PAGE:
Review – Hulk #1 (Marvel Comics)

Publisher: Marvel Comics
Writer: Donny Cates
Artwork: Ryan Ottley
Colours: Frank Martin
Lettering: VC’s Cory Petit
Release Date: 24th November 2021

“What if the Hulk exists… to protect us from Banner?”

It’s safe to say that Donny Cates isn’t exactly scared of bringing new ideas to existing characters.  We’ve seen it with Venom, we’ve seen it with Thor, and now Big Green is getting the treatment in this new Marvel Comics series, the first issue of which is on sale today.

Following some unspecified but seemingly tragic events in El Paso, Bruce Banner has decided enough is enough and that something finally needs to be done. I’m going to try to skirt around any major spoilers so as not to diminish the reading experience (although if you’ve read any of the solicitation info you’ll have an idea what to expect.  Two words: “Starship Hulk”), but essentially what we have here is a frighteningly desperate Bruce Banner trying to rid himself of the Hulk once and for all, and who is willing to go to some fairly extreme measures to make it happen.

Big ideas, big action and big moments abound as Cates and Ottley turn Banner, if not into an out-and-out villain, then certainly into something fairly close.  It’s impossible to not feel the enthusiasm of both creators leaping off the pages as Banner clashes with Hulkbuster Iron Man en route to his ultimate goal, and the dialogue absolutely sizzles as the pace and stakes continually escalate throughout the course of this 26-page issue.

Ottley, perhaps best known for his work alongside Robert Kirkman on Invincible, brings his well-established flair to the page here, blending immaculate detail with a kinetic dynamism that leaves the reader wincing from every impact.  I’ve said before that Cates is the undisputed master of the page-turn reveal, and Ottley more than delivers on these frequent, jaw-dropping moments.  There’s a violent, visceral fury to the Hulk’s rage that fits firmly into Ottley’s wheelhouse, and he delivers several squirm-inducing moments of violence along the way here.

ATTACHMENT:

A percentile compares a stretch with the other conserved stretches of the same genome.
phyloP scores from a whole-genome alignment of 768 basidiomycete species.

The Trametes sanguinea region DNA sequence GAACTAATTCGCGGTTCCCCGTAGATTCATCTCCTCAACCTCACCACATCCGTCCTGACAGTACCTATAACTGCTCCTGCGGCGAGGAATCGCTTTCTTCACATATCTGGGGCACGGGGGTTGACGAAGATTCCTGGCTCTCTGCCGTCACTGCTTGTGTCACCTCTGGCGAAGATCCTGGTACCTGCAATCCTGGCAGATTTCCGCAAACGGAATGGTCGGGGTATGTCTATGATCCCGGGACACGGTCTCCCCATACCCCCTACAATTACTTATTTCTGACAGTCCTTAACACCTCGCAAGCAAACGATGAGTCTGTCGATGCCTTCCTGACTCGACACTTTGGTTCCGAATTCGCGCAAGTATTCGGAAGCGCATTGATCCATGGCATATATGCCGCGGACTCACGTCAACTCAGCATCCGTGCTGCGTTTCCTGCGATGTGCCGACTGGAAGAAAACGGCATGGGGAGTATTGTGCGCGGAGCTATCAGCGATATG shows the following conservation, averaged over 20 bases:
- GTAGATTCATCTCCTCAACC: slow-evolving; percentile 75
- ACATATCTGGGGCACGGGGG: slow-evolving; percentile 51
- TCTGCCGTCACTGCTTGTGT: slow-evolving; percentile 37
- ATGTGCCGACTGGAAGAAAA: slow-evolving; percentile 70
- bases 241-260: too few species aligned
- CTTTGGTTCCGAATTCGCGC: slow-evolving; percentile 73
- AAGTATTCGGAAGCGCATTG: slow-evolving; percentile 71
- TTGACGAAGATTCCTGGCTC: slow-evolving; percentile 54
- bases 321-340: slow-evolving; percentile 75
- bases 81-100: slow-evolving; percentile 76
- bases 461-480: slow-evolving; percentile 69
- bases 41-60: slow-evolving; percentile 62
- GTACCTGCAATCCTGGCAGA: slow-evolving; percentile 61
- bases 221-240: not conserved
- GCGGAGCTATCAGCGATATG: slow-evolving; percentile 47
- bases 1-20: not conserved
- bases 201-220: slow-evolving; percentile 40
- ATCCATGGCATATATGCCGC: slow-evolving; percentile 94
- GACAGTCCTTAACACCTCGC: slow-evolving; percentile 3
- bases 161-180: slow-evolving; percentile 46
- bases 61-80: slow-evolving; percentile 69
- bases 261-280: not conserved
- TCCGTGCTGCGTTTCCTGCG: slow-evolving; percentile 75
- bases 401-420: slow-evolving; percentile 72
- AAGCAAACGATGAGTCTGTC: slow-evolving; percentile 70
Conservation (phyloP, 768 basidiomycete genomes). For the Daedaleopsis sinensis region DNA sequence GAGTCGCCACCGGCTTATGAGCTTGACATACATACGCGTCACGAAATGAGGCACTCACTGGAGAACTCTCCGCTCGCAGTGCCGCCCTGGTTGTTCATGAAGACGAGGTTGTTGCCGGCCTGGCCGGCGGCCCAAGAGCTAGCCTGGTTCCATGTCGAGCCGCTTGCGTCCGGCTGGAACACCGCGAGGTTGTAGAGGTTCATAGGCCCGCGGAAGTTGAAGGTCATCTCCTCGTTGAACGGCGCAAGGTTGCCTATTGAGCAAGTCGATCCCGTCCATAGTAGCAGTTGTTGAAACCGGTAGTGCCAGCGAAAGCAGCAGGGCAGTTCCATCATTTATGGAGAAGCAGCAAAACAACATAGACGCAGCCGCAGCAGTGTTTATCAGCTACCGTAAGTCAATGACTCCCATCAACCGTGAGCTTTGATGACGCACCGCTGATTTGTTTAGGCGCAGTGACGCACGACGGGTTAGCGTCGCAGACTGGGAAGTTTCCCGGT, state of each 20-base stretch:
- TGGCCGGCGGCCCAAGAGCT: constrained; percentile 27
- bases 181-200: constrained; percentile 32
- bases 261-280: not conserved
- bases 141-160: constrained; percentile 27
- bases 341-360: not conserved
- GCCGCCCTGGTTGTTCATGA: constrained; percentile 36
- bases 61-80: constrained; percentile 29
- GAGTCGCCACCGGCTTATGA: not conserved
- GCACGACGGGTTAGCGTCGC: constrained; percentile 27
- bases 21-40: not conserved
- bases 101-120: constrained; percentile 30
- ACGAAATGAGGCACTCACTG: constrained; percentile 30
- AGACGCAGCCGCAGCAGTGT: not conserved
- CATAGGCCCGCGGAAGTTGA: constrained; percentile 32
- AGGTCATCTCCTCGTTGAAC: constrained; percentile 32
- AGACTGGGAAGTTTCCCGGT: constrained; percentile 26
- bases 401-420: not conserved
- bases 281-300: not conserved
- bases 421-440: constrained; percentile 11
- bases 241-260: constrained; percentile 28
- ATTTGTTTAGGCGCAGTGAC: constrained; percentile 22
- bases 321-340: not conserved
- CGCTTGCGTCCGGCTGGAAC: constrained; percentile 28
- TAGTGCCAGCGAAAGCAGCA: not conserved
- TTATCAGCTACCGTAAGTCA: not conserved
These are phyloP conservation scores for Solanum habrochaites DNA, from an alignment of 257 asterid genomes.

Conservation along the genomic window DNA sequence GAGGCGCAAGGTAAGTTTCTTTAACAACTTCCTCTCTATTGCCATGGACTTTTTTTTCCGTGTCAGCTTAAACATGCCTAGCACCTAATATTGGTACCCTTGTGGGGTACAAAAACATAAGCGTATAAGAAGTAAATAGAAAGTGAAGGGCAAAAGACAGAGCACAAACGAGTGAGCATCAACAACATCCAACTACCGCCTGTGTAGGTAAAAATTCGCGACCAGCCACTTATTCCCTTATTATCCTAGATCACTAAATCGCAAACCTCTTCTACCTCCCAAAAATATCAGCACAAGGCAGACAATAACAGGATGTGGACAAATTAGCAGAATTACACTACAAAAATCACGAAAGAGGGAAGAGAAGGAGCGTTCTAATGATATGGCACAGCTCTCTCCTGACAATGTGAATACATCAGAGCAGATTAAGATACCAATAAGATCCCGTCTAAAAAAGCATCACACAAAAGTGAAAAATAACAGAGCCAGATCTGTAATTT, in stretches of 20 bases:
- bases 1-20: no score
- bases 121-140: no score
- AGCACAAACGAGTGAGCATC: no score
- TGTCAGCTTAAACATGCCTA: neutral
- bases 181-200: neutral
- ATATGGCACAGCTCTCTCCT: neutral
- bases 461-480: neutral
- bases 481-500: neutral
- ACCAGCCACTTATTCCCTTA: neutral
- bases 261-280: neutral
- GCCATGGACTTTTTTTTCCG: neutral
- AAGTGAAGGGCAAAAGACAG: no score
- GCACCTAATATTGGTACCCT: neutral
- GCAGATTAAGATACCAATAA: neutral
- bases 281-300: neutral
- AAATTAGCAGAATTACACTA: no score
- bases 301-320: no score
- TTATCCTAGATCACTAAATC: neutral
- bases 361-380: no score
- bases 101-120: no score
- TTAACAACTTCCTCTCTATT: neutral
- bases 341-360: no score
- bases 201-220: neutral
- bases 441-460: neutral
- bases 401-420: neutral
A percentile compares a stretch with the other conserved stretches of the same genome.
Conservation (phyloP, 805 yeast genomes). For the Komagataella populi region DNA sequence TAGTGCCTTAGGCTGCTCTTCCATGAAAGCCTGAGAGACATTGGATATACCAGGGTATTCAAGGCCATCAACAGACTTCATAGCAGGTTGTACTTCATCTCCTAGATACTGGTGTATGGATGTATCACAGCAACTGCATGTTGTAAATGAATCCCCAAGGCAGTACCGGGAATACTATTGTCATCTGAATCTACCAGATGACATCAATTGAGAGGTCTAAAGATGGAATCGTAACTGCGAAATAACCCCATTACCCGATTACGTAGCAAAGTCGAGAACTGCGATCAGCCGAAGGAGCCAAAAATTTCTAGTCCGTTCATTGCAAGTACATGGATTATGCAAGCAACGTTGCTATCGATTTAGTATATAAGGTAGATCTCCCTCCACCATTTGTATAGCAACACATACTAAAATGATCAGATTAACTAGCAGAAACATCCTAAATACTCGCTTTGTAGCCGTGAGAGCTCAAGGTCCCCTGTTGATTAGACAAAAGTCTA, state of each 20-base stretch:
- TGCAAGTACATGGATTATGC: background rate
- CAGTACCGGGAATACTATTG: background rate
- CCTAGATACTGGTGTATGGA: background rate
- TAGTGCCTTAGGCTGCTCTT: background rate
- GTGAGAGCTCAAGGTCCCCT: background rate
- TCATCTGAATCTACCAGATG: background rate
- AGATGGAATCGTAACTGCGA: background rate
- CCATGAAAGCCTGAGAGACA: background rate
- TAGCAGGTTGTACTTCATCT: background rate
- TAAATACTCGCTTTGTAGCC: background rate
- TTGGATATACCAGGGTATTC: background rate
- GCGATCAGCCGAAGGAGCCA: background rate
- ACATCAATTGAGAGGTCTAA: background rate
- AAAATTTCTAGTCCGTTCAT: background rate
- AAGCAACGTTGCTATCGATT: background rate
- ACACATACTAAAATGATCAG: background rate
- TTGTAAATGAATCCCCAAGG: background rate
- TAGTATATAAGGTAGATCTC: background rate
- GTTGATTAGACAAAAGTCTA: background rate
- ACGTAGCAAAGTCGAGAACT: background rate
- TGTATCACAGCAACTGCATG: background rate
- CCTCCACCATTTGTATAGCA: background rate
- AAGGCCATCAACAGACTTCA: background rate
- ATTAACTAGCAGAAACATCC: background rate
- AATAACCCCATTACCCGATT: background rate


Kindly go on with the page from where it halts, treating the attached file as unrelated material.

Frank Martin also deserves some major credit for his colour work, particularly in the way he differentiates between the scenes happening in Banner’s mind and those in the outside world, and letterer Cory Petit delivers the goods throughout, keeping things flowing smoothly while perfectly capturing the emotional beats of Cates’ script on the page.

The final pages deliver an eyebrow-raising shattering of the status quo, promising to take us into some bold new territory as the story unfolds, and I am absolutely here for it.

In summary, Cates’ Midas touch continues here, working seamlessly alongside Ottley’s dynamic artwork to deliver what could be a Hulk story for the ages.  Highly recommended, both for Hulk fans and those who love hard-hitting, high stakes comic books in general.  Bring on issue two!

Rating: 4.5/5.


The writer of this piece was: Craig Neilson-Adams (aka Ceej)
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